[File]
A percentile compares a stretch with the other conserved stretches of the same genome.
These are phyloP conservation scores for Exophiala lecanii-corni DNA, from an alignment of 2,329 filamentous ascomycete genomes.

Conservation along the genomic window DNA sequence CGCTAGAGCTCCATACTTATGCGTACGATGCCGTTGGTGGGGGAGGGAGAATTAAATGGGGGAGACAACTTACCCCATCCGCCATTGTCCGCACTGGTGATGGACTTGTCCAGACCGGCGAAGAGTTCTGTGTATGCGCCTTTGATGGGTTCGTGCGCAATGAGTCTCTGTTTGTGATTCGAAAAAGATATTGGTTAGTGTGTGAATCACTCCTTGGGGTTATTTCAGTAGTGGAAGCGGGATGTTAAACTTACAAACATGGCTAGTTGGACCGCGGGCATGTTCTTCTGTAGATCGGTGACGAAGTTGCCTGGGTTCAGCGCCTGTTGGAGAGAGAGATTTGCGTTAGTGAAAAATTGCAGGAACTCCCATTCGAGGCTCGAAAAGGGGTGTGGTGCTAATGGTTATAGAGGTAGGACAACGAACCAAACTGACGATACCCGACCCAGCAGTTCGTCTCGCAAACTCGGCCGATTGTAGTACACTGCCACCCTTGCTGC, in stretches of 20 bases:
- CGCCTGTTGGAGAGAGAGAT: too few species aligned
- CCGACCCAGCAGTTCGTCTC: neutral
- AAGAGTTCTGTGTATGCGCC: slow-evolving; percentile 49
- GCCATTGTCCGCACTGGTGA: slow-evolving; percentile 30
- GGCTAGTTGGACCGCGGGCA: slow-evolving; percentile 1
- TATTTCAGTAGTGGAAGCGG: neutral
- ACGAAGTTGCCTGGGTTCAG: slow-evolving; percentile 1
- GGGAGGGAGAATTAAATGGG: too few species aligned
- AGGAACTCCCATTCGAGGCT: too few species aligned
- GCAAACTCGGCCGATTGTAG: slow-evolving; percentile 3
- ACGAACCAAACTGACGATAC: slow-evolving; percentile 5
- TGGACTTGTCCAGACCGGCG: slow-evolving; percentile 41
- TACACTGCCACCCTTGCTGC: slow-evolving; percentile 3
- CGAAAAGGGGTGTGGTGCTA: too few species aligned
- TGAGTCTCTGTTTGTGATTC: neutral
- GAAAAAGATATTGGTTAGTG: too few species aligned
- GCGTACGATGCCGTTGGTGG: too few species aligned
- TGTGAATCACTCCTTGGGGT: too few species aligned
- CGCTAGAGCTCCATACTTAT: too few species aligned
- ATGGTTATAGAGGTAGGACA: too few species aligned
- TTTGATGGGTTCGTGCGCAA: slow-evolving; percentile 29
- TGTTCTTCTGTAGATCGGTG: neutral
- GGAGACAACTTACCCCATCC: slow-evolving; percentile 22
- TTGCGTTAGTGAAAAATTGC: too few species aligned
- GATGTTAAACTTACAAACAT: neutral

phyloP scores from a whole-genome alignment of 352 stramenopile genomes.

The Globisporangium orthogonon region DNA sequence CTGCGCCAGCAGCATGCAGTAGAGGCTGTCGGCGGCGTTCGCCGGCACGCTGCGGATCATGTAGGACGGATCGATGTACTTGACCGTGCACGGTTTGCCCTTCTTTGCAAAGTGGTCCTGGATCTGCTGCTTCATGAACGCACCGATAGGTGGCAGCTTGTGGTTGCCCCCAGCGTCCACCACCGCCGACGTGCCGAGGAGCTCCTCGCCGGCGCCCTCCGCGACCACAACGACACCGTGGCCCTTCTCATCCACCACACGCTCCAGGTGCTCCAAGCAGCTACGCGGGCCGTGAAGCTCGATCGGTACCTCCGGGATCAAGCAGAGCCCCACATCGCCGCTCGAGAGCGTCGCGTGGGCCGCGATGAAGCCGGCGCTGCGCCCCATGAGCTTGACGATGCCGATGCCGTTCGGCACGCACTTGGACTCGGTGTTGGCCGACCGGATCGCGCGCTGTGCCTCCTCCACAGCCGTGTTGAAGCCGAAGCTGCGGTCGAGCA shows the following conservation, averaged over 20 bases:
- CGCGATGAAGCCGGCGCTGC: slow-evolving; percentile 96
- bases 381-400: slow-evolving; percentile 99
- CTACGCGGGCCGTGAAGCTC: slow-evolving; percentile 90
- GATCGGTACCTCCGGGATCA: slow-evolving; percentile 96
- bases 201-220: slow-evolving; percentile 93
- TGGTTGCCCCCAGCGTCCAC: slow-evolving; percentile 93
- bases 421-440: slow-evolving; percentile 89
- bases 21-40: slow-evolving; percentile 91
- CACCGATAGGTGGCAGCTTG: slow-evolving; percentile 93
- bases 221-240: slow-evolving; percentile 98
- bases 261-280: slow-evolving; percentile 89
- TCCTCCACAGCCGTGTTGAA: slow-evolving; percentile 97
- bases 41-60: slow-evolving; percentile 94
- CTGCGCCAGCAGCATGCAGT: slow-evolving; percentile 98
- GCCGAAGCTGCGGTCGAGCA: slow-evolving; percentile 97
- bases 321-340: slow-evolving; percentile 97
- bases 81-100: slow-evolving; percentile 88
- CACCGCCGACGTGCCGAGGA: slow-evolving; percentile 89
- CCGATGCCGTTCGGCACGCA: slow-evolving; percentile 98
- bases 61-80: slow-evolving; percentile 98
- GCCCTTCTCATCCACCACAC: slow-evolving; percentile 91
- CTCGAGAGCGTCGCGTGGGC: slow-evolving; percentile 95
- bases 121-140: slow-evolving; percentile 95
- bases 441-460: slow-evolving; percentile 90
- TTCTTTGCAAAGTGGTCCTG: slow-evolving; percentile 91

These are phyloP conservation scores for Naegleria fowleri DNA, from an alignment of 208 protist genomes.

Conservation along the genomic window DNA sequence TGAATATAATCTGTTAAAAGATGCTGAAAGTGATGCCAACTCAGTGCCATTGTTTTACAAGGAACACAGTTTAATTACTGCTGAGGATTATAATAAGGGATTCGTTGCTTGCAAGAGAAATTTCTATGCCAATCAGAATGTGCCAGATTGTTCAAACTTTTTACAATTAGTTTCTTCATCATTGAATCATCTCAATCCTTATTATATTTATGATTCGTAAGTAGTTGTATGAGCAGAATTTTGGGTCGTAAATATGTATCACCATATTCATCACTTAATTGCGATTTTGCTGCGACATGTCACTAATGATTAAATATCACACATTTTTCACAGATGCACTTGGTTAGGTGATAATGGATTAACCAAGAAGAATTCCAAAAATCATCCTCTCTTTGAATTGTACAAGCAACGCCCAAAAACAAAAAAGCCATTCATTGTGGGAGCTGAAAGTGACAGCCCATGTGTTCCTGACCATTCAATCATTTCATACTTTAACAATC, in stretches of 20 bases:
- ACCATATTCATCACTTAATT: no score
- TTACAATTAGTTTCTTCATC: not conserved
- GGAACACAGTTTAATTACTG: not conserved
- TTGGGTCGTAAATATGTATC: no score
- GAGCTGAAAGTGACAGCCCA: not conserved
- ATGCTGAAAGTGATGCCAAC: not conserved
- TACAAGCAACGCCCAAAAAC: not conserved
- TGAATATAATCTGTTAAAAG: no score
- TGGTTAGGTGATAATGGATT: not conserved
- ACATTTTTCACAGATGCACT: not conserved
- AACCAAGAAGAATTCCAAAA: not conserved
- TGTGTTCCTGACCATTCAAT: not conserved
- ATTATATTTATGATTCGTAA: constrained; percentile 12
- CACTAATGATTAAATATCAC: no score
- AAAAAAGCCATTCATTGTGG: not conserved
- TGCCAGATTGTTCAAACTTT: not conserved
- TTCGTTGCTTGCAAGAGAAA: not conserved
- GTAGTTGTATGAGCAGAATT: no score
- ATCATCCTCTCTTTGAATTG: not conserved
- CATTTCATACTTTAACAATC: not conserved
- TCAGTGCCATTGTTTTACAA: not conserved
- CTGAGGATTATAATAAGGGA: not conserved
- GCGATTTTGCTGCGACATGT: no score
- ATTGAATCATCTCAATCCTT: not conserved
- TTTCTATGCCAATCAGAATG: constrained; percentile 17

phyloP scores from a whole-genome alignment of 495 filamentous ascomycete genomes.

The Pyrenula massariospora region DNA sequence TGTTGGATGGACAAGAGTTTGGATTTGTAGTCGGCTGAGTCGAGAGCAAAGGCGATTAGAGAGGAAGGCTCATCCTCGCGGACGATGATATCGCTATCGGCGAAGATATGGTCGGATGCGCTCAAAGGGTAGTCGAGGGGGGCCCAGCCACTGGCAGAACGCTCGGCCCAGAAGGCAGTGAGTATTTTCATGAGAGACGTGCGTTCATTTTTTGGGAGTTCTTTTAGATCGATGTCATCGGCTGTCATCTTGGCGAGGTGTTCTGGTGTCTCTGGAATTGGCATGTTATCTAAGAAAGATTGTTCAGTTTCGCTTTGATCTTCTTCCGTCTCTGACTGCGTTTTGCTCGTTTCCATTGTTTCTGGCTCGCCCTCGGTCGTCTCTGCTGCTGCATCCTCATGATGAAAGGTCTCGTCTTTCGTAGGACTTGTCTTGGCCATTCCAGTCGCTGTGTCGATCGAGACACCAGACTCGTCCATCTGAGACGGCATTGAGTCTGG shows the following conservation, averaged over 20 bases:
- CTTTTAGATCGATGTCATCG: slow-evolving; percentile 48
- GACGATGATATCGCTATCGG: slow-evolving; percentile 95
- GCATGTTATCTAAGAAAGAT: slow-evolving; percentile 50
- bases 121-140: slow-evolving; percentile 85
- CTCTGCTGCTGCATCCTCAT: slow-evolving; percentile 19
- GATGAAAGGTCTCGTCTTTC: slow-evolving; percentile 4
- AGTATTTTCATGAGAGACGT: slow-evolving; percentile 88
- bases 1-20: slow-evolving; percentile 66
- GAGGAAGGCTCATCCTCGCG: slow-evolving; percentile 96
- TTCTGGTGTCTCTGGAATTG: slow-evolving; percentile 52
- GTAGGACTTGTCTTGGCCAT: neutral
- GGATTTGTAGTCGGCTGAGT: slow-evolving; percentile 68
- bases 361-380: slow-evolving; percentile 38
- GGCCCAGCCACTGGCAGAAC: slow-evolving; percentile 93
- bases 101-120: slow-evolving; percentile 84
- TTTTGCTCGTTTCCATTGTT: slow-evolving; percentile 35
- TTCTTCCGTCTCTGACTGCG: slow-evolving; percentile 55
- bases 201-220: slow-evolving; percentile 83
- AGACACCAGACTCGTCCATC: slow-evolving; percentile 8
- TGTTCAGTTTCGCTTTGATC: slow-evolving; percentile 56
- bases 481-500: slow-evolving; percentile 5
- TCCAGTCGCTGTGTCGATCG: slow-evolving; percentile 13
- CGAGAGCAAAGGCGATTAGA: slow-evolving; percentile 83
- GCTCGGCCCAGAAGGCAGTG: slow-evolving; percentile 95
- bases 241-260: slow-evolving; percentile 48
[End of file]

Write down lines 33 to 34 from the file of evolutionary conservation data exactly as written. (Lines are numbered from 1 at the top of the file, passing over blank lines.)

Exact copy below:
- CTACGCGGGCCGTGAAGCTC: slow-evolving; percentile 90
- GATCGGTACCTCCGGGATCA: slow-evolving; percentile 96